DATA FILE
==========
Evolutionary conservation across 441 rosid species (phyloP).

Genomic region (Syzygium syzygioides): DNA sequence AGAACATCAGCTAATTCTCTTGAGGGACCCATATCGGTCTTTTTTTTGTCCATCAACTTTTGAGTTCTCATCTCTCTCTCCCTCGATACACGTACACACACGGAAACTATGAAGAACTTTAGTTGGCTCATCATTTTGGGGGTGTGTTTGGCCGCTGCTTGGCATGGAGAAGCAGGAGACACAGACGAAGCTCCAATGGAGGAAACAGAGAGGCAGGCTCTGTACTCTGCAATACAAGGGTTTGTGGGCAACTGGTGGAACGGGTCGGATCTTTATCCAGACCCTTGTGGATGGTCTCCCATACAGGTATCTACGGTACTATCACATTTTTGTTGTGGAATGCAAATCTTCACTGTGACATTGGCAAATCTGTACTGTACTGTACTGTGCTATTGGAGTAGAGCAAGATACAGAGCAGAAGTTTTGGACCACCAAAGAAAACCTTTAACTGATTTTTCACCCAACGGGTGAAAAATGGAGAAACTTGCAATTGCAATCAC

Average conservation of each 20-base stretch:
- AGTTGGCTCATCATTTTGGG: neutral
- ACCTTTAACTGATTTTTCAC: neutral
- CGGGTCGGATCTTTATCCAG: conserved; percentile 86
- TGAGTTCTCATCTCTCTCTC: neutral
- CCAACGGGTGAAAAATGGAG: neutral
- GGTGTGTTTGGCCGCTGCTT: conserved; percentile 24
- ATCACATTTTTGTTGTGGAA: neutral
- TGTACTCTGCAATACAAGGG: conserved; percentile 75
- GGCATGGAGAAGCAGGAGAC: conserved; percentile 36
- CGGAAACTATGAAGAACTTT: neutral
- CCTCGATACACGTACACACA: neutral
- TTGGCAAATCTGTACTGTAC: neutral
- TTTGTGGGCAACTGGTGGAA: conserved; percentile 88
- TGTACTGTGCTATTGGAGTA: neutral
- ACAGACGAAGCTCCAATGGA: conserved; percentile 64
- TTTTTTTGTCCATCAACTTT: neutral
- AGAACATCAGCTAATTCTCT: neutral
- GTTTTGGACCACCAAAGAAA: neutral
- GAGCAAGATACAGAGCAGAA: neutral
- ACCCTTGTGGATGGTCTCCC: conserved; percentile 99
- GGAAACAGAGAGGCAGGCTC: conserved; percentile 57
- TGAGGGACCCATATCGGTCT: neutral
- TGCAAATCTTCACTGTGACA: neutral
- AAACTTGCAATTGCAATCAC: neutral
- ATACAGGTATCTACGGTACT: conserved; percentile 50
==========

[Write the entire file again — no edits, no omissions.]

Evolutionary conservation across 441 rosid species (phyloP).

Genomic region (Syzygium syzygioides): DNA sequence AGAACATCAGCTAATTCTCTTGAGGGACCCATATCGGTCTTTTTTTTGTCCATCAACTTTTGAGTTCTCATCTCTCTCTCCCTCGATACACGTACACACACGGAAACTATGAAGAACTTTAGTTGGCTCATCATTTTGGGGGTGTGTTTGGCCGCTGCTTGGCATGGAGAAGCAGGAGACACAGACGAAGCTCCAATGGAGGAAACAGAGAGGCAGGCTCTGTACTCTGCAATACAAGGGTTTGTGGGCAACTGGTGGAACGGGTCGGATCTTTATCCAGACCCTTGTGGATGGTCTCCCATACAGGTATCTACGGTACTATCACATTTTTGTTGTGGAATGCAAATCTTCACTGTGACATTGGCAAATCTGTACTGTACTGTACTGTGCTATTGGAGTAGAGCAAGATACAGAGCAGAAGTTTTGGACCACCAAAGAAAACCTTTAACTGATTTTTCACCCAACGGGTGAAAAATGGAGAAACTTGCAATTGCAATCAC

Average conservation of each 20-base stretch:
- AGTTGGCTCATCATTTTGGG: neutral
- ACCTTTAACTGATTTTTCAC: neutral
- CGGGTCGGATCTTTATCCAG: conserved; percentile 86
- TGAGTTCTCATCTCTCTCTC: neutral
- CCAACGGGTGAAAAATGGAG: neutral
- GGTGTGTTTGGCCGCTGCTT: conserved; percentile 24
- ATCACATTTTTGTTGTGGAA: neutral
- TGTACTCTGCAATACAAGGG: conserved; percentile 75
- GGCATGGAGAAGCAGGAGAC: conserved; percentile 36
- CGGAAACTATGAAGAACTTT: neutral
- CCTCGATACACGTACACACA: neutral
- TTGGCAAATCTGTACTGTAC: neutral
- TTTGTGGGCAACTGGTGGAA: conserved; percentile 88
- TGTACTGTGCTATTGGAGTA: neutral
- ACAGACGAAGCTCCAATGGA: conserved; percentile 64
- TTTTTTTGTCCATCAACTTT: neutral
- AGAACATCAGCTAATTCTCT: neutral
- GTTTTGGACCACCAAAGAAA: neutral
- GAGCAAGATACAGAGCAGAA: neutral
- ACCCTTGTGGATGGTCTCCC: conserved; percentile 99
- GGAAACAGAGAGGCAGGCTC: conserved; percentile 57
- TGAGGGACCCATATCGGTCT: neutral
- TGCAAATCTTCACTGTGACA: neutral
- AAACTTGCAATTGCAATCAC: neutral
- ATACAGGTATCTACGGTACT: conserved; percentile 50